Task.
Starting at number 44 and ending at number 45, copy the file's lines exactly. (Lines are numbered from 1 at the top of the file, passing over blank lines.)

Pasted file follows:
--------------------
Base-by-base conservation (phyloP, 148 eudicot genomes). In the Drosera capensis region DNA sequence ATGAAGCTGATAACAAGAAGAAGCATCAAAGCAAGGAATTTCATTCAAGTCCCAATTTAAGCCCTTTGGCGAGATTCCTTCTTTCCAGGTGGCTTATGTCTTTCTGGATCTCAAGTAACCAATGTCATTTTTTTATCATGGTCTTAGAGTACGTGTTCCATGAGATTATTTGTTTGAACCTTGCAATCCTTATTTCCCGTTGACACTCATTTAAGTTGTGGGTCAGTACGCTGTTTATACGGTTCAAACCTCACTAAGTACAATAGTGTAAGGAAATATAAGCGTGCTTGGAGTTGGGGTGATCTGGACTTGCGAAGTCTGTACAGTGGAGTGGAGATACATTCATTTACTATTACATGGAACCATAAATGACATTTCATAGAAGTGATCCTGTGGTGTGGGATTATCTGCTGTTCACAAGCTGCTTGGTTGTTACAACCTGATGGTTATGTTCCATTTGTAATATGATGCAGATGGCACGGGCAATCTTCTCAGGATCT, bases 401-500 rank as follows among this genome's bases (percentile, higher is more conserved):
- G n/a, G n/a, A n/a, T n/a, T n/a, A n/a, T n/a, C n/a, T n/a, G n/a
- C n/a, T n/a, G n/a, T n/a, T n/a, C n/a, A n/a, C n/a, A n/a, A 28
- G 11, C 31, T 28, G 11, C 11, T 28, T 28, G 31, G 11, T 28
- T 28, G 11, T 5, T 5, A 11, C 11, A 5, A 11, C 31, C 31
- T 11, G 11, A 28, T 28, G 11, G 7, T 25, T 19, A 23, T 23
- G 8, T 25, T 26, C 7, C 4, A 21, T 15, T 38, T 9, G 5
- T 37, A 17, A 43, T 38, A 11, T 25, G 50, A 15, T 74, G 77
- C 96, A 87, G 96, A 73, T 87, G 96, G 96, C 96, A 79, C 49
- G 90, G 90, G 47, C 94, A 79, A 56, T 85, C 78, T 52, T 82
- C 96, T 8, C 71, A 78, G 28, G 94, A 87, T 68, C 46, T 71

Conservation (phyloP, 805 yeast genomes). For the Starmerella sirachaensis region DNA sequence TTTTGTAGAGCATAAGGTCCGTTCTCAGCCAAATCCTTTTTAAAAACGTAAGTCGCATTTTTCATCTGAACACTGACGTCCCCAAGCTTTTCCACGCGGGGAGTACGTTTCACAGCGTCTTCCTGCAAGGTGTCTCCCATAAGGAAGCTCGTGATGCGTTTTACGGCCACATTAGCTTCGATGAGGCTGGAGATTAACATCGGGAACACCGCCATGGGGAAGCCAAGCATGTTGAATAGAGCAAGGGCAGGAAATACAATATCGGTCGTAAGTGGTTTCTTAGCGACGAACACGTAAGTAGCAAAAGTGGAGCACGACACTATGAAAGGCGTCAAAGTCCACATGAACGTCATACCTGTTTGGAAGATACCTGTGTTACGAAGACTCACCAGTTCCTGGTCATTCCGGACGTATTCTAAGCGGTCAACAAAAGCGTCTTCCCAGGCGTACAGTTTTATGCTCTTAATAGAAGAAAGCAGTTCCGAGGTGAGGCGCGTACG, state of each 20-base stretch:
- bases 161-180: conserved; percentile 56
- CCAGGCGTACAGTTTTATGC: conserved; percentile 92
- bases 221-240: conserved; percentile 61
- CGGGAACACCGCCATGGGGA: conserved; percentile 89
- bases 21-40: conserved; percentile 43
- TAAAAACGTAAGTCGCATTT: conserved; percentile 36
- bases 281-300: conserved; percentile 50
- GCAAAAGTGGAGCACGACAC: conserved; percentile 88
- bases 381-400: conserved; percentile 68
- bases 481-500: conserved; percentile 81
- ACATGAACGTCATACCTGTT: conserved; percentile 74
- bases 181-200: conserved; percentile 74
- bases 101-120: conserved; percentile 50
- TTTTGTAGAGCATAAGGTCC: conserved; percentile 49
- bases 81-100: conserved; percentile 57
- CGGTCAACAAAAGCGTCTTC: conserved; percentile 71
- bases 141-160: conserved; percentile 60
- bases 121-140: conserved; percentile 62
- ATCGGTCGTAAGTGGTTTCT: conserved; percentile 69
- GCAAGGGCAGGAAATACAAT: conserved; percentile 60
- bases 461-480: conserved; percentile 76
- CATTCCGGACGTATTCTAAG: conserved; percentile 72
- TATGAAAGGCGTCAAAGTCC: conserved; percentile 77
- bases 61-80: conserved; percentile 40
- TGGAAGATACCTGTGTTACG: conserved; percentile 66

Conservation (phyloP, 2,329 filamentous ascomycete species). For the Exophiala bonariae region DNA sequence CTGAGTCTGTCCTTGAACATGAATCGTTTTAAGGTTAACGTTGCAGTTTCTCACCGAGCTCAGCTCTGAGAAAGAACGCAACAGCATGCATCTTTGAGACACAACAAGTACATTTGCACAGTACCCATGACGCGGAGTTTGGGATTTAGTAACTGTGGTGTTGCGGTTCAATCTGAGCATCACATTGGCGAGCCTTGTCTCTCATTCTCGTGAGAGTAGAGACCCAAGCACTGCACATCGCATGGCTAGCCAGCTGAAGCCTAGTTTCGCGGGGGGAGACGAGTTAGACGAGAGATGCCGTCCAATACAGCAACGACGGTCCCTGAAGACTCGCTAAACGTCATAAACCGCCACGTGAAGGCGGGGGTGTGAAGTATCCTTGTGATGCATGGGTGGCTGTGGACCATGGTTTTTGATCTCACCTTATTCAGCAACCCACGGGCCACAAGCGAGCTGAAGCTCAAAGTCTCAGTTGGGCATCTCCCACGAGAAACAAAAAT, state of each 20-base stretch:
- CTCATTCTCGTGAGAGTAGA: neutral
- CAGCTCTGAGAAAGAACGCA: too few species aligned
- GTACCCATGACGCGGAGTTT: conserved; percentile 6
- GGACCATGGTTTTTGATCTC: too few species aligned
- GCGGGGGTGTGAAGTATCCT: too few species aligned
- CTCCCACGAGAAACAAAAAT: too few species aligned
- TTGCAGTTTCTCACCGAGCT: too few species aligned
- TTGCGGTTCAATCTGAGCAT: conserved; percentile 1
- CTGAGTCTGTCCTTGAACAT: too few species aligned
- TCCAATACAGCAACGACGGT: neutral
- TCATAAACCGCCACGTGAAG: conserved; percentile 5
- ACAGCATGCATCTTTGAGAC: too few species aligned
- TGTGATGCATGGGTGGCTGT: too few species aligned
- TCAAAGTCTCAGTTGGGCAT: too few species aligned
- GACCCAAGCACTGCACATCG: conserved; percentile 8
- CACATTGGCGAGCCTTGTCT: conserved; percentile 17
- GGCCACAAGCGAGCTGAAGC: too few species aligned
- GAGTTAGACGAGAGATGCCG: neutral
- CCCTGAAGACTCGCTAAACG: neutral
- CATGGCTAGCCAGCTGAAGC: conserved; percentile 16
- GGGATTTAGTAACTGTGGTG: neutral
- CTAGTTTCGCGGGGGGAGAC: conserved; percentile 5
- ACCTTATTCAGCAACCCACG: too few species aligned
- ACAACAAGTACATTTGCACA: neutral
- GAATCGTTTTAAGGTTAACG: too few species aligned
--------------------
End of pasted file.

- CTCCCACGAGAAACAAAAAT: too few species aligned
- TTGCAGTTTCTCACCGAGCT: too few species aligned